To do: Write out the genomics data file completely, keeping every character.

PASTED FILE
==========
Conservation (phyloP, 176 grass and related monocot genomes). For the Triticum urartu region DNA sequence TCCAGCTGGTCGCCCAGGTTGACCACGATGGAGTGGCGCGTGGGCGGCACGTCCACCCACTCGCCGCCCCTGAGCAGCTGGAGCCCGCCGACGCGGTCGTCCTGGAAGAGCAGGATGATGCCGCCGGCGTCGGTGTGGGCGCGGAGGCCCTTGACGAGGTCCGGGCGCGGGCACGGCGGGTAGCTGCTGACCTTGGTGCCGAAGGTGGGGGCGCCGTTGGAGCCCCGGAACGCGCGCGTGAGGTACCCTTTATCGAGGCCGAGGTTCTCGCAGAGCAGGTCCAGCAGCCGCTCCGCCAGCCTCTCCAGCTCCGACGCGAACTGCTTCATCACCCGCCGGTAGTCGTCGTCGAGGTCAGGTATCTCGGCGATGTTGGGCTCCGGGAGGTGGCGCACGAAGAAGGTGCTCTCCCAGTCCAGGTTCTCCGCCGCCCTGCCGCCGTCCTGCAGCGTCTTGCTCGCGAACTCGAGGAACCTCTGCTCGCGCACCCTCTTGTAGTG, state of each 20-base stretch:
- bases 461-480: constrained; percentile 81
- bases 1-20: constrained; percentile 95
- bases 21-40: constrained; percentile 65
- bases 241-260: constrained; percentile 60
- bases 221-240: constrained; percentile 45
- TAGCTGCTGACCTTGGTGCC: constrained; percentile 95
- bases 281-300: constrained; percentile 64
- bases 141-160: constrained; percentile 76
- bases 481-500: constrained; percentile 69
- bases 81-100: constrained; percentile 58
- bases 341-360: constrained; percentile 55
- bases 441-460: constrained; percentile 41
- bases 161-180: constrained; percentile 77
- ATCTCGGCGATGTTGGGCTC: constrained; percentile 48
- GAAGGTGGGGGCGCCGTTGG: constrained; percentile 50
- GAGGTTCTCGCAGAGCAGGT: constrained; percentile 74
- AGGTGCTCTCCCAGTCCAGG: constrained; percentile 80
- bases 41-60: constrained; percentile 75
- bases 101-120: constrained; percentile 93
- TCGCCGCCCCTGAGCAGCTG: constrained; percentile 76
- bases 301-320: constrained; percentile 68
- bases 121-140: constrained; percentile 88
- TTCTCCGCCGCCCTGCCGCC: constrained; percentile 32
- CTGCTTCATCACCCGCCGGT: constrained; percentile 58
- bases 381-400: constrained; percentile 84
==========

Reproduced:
Conservation (phyloP, 176 grass and related monocot genomes). For the Triticum urartu region DNA sequence TCCAGCTGGTCGCCCAGGTTGACCACGATGGAGTGGCGCGTGGGCGGCACGTCCACCCACTCGCCGCCCCTGAGCAGCTGGAGCCCGCCGACGCGGTCGTCCTGGAAGAGCAGGATGATGCCGCCGGCGTCGGTGTGGGCGCGGAGGCCCTTGACGAGGTCCGGGCGCGGGCACGGCGGGTAGCTGCTGACCTTGGTGCCGAAGGTGGGGGCGCCGTTGGAGCCCCGGAACGCGCGCGTGAGGTACCCTTTATCGAGGCCGAGGTTCTCGCAGAGCAGGTCCAGCAGCCGCTCCGCCAGCCTCTCCAGCTCCGACGCGAACTGCTTCATCACCCGCCGGTAGTCGTCGTCGAGGTCAGGTATCTCGGCGATGTTGGGCTCCGGGAGGTGGCGCACGAAGAAGGTGCTCTCCCAGTCCAGGTTCTCCGCCGCCCTGCCGCCGTCCTGCAGCGTCTTGCTCGCGAACTCGAGGAACCTCTGCTCGCGCACCCTCTTGTAGTG, state of each 20-base stretch:
- bases 461-480: constrained; percentile 81
- bases 1-20: constrained; percentile 95
- bases 21-40: constrained; percentile 65
- bases 241-260: constrained; percentile 60
- bases 221-240: constrained; percentile 45
- TAGCTGCTGACCTTGGTGCC: constrained; percentile 95
- bases 281-300: constrained; percentile 64
- bases 141-160: constrained; percentile 76
- bases 481-500: constrained; percentile 69
- bases 81-100: constrained; percentile 58
- bases 341-360: constrained; percentile 55
- bases 441-460: constrained; percentile 41
- bases 161-180: constrained; percentile 77
- ATCTCGGCGATGTTGGGCTC: constrained; percentile 48
- GAAGGTGGGGGCGCCGTTGG: constrained; percentile 50
- GAGGTTCTCGCAGAGCAGGT: constrained; percentile 74
- AGGTGCTCTCCCAGTCCAGG: constrained; percentile 80
- bases 41-60: constrained; percentile 75
- bases 101-120: constrained; percentile 93
- TCGCCGCCCCTGAGCAGCTG: constrained; percentile 76
- bases 301-320: constrained; percentile 68
- bases 121-140: constrained; percentile 88
- TTCTCCGCCGCCCTGCCGCC: constrained; percentile 32
- CTGCTTCATCACCCGCCGGT: constrained; percentile 58
- bases 381-400: constrained; percentile 84